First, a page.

She's Wild in the Streets, Feasting on the Foliage of Freedom


The most famous of all post-World War II Rabbits ran in the dark of night, toward his primal past and away from an alcoholic wife named Janice and the haunting ghost of a once-deadly jump shot.

That Rabbit--Rabbit Angstrom, courtesy of novelist John Updike--was searching for the meaning of modern manhood and a hole deep enough to bury his modern angst .

On Jan. 17, 1994, a lesser-known Northridge rabbit broke free under cover of darkness and amid the confusion of a pounding earthquake. Seventeen months later, the three-pound white-and-brown cottontail is still running--well, OK, hopping--on an equally epic quest. Like Buck, the dog in Jack London's "Call of the Wild," Hippity the freedom-seeking rabbit is relearning the skills of her wild ancestors.

Buck escaped the drudgery of hauling heavy sleds across the frozen Klondike to lead the free life, wolf-style. Hippity--or Princess, as onetime owner Donald Mills called her in captivity--moves stealthily among whizzing traffic and ill-tempered neighborhood cats, through the suburban jungle of Northridge.

When her hutch collapsed in the Northridge quake, Hippity bolted for freedom--leaving her mother to die in an unfriendly dog's jaws--and has lived wild ever since, roaming the neighborhood just south of Cal State Northridge for handouts from her admirers but refusing to be recaptured.

"She's smart now," said Chuck Gahagen, who has befriended the rabbit well enough to hand-feed her carrots and cashews, if not pet her. She "has escaped the clutches of other wild beasts."

Hippity had a pained upbringing and an apparently genetic predisposition to resist a life in custody.

Her parents were hauled into the Wildlife Waystation in Angeles National Forest a couple years back. The folks there--who blithely host elephants and lions--hadn't the facilities for two rabbits and told Mills' wife, a volunteer at the facility: "We'll probably have to feed them to the snakes."

So the Millses snatched the two from the reptilian jaws of death and brought them to Northridge.

"The very next day I took the dad to the vet's to have him fixed," Mills said. "But it was already too late."

About two weeks later, Hippity and three siblings were born. Well, six rabbits was four too many. So, Mills said, he loaded up the babies to take to a woman in Topanga, who dedicates an entire floor of her home to a herd of Oryctolagus cuniculus . Hippity took one look at the carrier box where her siblings waited, leaped from Mills' arms and bolted for the woods.

The Mills family soon recaptured the escapee, and although her brothers and sister had been turned over to the rabbit lady for safekeeping, Hippity was returned to the hutch with her parents.

But the adventures of the furry free spirit with the spotted nose and one flopping ear were far from over.

In the 4 a.m. darkness of Jan. 17, the earth bucked and the cinder-block walls of the Mills home crumbled, as did the cinder-block fence keeping the three rabbits in the back yard. As they explored their new world, a neighbor's dog killed Hippity's mother.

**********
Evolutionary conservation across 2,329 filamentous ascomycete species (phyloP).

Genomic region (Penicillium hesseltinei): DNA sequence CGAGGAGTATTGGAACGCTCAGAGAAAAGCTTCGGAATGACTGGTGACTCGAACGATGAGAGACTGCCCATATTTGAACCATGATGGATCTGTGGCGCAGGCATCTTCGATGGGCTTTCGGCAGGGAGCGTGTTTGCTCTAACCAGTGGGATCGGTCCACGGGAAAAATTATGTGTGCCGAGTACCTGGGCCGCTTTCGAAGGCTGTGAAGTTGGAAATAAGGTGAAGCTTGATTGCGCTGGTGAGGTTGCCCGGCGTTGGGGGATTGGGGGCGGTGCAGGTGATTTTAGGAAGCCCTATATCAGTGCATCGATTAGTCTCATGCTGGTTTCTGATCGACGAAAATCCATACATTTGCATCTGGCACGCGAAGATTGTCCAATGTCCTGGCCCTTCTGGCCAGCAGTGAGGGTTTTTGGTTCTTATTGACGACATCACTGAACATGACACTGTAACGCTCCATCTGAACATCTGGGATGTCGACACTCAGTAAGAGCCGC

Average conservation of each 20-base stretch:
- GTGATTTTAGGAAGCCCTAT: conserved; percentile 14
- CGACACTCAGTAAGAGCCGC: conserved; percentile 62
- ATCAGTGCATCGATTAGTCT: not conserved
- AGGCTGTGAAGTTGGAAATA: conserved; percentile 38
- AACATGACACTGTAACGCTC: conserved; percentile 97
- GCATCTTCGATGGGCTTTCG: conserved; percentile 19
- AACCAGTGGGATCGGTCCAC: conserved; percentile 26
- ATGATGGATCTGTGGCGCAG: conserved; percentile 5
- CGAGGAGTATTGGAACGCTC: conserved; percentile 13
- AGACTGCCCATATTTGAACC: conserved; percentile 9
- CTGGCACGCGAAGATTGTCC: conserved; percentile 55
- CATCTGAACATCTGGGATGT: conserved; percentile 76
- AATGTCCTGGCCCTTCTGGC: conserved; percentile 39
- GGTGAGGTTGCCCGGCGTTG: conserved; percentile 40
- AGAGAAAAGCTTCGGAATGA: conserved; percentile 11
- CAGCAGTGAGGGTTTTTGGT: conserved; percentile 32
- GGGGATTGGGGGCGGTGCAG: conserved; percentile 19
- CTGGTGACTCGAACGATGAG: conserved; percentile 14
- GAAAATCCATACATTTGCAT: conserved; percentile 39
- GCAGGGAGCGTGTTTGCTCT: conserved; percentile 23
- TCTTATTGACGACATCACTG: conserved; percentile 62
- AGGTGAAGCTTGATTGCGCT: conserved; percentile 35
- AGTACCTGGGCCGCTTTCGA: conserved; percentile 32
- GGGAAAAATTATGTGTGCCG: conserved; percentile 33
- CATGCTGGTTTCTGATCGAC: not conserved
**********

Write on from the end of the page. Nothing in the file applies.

"The father was heartbroken," Mills said. "They were so close. They used to lie together in the grass, their heads almost touching."

Grieving or not, Hippity lit out for the territories.

Now, there are some points about rabbits--real and mythical--that are essential to the understanding of any serious rabbit quest.

First, they are fast creatures (ask the tortoise), capable of reaching 18 m.p.h. over short distances. The owner of a good pair of hind legs--much larger and more muscular than the front--can leap as far as 10 feet in a single bound, according to the World Book encyclopedia.

Some sub-Saharan tribes tell fables of a cunning hare believed to be the ancestor of Br'er Rabbit. Then there is the White Rabbit, conjured with the help of lysergic acid by Grace Slick and possible dementia by Lewis Carroll.

Hippity is a rabbit worthy of this prestigious family tree.

After her escape, she initially laid low, perhaps getting a feel for the land and trying to make sense of traffic patterns. But she soon reappeared, infrequently at first, for the quick-hit food run, disappearing again, occasionally with a neighborhood cat on her heels.

At the Gahagen house, a block and a half away from the Mills place, she came for snacks and shade. Sometimes she'd show up every four or five days and then vanish for a month, or even two.


Chuck and Jean Gahagen eventually tempted her into hand feedings with carrots and, lacking peanuts at first, cashews. (For a rebel rabbit on a vision quest, however, nothing tastes as sweet as filched food, and the small, leafy plants outside the Gahagen house are gnawed almost to the ground.) She comes to an open, upturned palm, but knows that palm-down means a pat, or maybe grab, and shies away.

"None of us have been fast enough to touch her," says Jean. "She's gone."

Mills, who takes a pocket full of peanuts when he goes for a walk in case he runs into her, managed to grab hold of his liberated bunny once. Like a wolf that will chew its leg off to escape a trap, Hippity left him with a fistful of fur and feelings of guilt.

"That must have really hurt," he says.

Seeming to sense the import of the Hipster's journey, neither the Gahagens nor the Millses are eager to "deprive her of her liberty," as Jean puts it.

Rabbit, Run.

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